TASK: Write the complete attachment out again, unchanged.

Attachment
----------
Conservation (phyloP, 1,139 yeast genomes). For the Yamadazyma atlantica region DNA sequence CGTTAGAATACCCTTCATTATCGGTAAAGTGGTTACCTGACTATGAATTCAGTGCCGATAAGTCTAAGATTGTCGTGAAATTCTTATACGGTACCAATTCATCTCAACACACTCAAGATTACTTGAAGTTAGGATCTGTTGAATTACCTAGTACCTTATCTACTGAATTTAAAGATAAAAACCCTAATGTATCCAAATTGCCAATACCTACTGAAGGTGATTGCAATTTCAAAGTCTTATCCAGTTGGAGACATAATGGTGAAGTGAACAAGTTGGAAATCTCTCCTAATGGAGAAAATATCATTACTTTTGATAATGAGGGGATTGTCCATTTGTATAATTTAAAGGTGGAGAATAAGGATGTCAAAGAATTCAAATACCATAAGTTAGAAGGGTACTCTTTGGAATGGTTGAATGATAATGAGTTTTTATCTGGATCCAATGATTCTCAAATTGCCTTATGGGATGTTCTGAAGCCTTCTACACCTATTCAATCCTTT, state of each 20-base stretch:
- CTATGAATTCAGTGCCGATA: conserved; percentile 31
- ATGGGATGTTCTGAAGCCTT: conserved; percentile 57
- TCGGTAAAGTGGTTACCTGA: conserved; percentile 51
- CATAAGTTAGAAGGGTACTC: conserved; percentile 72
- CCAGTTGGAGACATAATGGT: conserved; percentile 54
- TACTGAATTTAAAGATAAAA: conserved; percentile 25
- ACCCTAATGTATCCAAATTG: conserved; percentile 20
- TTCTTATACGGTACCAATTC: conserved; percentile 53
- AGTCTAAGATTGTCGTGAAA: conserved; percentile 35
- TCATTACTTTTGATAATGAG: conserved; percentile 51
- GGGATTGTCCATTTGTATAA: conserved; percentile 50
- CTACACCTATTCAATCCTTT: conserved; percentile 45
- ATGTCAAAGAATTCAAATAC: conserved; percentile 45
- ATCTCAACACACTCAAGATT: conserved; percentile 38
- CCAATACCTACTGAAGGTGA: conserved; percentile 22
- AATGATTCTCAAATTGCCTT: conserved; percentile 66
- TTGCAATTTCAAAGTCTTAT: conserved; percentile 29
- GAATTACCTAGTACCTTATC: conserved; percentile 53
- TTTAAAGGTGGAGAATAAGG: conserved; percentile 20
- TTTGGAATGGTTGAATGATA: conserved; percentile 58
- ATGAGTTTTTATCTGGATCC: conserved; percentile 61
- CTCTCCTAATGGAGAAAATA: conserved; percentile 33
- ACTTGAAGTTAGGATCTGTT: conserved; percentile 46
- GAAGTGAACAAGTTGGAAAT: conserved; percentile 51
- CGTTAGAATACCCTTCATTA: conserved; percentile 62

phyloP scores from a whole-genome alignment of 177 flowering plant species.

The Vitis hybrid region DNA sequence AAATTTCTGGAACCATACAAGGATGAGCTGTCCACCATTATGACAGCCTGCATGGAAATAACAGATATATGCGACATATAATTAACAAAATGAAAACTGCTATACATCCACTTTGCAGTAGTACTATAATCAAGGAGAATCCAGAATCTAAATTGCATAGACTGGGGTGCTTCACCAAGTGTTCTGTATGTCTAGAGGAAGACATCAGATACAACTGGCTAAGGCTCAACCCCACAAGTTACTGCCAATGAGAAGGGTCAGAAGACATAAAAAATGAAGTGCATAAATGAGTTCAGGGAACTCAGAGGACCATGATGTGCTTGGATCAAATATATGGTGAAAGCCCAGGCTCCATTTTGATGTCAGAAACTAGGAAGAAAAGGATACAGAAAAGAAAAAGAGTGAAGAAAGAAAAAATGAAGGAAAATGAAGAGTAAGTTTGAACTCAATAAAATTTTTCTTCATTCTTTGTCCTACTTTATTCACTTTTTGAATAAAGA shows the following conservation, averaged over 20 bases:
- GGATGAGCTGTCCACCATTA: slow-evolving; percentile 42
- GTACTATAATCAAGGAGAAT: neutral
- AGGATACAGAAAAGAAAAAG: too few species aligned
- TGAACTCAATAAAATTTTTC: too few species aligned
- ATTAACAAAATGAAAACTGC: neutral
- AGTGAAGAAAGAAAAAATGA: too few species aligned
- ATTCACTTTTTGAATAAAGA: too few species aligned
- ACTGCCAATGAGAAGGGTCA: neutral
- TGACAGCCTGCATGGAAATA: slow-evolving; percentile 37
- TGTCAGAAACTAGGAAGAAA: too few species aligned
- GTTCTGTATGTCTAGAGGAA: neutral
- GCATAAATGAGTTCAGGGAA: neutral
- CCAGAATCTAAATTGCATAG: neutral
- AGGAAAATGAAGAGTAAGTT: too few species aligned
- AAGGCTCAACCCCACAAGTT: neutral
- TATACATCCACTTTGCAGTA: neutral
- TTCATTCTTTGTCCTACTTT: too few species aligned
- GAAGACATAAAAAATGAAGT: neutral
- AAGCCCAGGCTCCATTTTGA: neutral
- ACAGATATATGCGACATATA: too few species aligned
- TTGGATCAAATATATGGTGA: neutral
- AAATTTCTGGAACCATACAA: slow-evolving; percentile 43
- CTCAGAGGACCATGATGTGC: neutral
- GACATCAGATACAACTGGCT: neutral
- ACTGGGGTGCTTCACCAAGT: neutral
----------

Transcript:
Conservation (phyloP, 1,139 yeast genomes). For the Yamadazyma atlantica region DNA sequence CGTTAGAATACCCTTCATTATCGGTAAAGTGGTTACCTGACTATGAATTCAGTGCCGATAAGTCTAAGATTGTCGTGAAATTCTTATACGGTACCAATTCATCTCAACACACTCAAGATTACTTGAAGTTAGGATCTGTTGAATTACCTAGTACCTTATCTACTGAATTTAAAGATAAAAACCCTAATGTATCCAAATTGCCAATACCTACTGAAGGTGATTGCAATTTCAAAGTCTTATCCAGTTGGAGACATAATGGTGAAGTGAACAAGTTGGAAATCTCTCCTAATGGAGAAAATATCATTACTTTTGATAATGAGGGGATTGTCCATTTGTATAATTTAAAGGTGGAGAATAAGGATGTCAAAGAATTCAAATACCATAAGTTAGAAGGGTACTCTTTGGAATGGTTGAATGATAATGAGTTTTTATCTGGATCCAATGATTCTCAAATTGCCTTATGGGATGTTCTGAAGCCTTCTACACCTATTCAATCCTTT, state of each 20-base stretch:
- CTATGAATTCAGTGCCGATA: conserved; percentile 31
- ATGGGATGTTCTGAAGCCTT: conserved; percentile 57
- TCGGTAAAGTGGTTACCTGA: conserved; percentile 51
- CATAAGTTAGAAGGGTACTC: conserved; percentile 72
- CCAGTTGGAGACATAATGGT: conserved; percentile 54
- TACTGAATTTAAAGATAAAA: conserved; percentile 25
- ACCCTAATGTATCCAAATTG: conserved; percentile 20
- TTCTTATACGGTACCAATTC: conserved; percentile 53
- AGTCTAAGATTGTCGTGAAA: conserved; percentile 35
- TCATTACTTTTGATAATGAG: conserved; percentile 51
- GGGATTGTCCATTTGTATAA: conserved; percentile 50
- CTACACCTATTCAATCCTTT: conserved; percentile 45
- ATGTCAAAGAATTCAAATAC: conserved; percentile 45
- ATCTCAACACACTCAAGATT: conserved; percentile 38
- CCAATACCTACTGAAGGTGA: conserved; percentile 22
- AATGATTCTCAAATTGCCTT: conserved; percentile 66
- TTGCAATTTCAAAGTCTTAT: conserved; percentile 29
- GAATTACCTAGTACCTTATC: conserved; percentile 53
- TTTAAAGGTGGAGAATAAGG: conserved; percentile 20
- TTTGGAATGGTTGAATGATA: conserved; percentile 58
- ATGAGTTTTTATCTGGATCC: conserved; percentile 61
- CTCTCCTAATGGAGAAAATA: conserved; percentile 33
- ACTTGAAGTTAGGATCTGTT: conserved; percentile 46
- GAAGTGAACAAGTTGGAAAT: conserved; percentile 51
- CGTTAGAATACCCTTCATTA: conserved; percentile 62

phyloP scores from a whole-genome alignment of 177 flowering plant species.

The Vitis hybrid region DNA sequence AAATTTCTGGAACCATACAAGGATGAGCTGTCCACCATTATGACAGCCTGCATGGAAATAACAGATATATGCGACATATAATTAACAAAATGAAAACTGCTATACATCCACTTTGCAGTAGTACTATAATCAAGGAGAATCCAGAATCTAAATTGCATAGACTGGGGTGCTTCACCAAGTGTTCTGTATGTCTAGAGGAAGACATCAGATACAACTGGCTAAGGCTCAACCCCACAAGTTACTGCCAATGAGAAGGGTCAGAAGACATAAAAAATGAAGTGCATAAATGAGTTCAGGGAACTCAGAGGACCATGATGTGCTTGGATCAAATATATGGTGAAAGCCCAGGCTCCATTTTGATGTCAGAAACTAGGAAGAAAAGGATACAGAAAAGAAAAAGAGTGAAGAAAGAAAAAATGAAGGAAAATGAAGAGTAAGTTTGAACTCAATAAAATTTTTCTTCATTCTTTGTCCTACTTTATTCACTTTTTGAATAAAGA shows the following conservation, averaged over 20 bases:
- GGATGAGCTGTCCACCATTA: slow-evolving; percentile 42
- GTACTATAATCAAGGAGAAT: neutral
- AGGATACAGAAAAGAAAAAG: too few species aligned
- TGAACTCAATAAAATTTTTC: too few species aligned
- ATTAACAAAATGAAAACTGC: neutral
- AGTGAAGAAAGAAAAAATGA: too few species aligned
- ATTCACTTTTTGAATAAAGA: too few species aligned
- ACTGCCAATGAGAAGGGTCA: neutral
- TGACAGCCTGCATGGAAATA: slow-evolving; percentile 37
- TGTCAGAAACTAGGAAGAAA: too few species aligned
- GTTCTGTATGTCTAGAGGAA: neutral
- GCATAAATGAGTTCAGGGAA: neutral
- CCAGAATCTAAATTGCATAG: neutral
- AGGAAAATGAAGAGTAAGTT: too few species aligned
- AAGGCTCAACCCCACAAGTT: neutral
- TATACATCCACTTTGCAGTA: neutral
- TTCATTCTTTGTCCTACTTT: too few species aligned
- GAAGACATAAAAAATGAAGT: neutral
- AAGCCCAGGCTCCATTTTGA: neutral
- ACAGATATATGCGACATATA: too few species aligned
- TTGGATCAAATATATGGTGA: neutral
- AAATTTCTGGAACCATACAA: slow-evolving; percentile 43
- CTCAGAGGACCATGATGTGC: neutral
- GACATCAGATACAACTGGCT: neutral
- ACTGGGGTGCTTCACCAAGT: neutral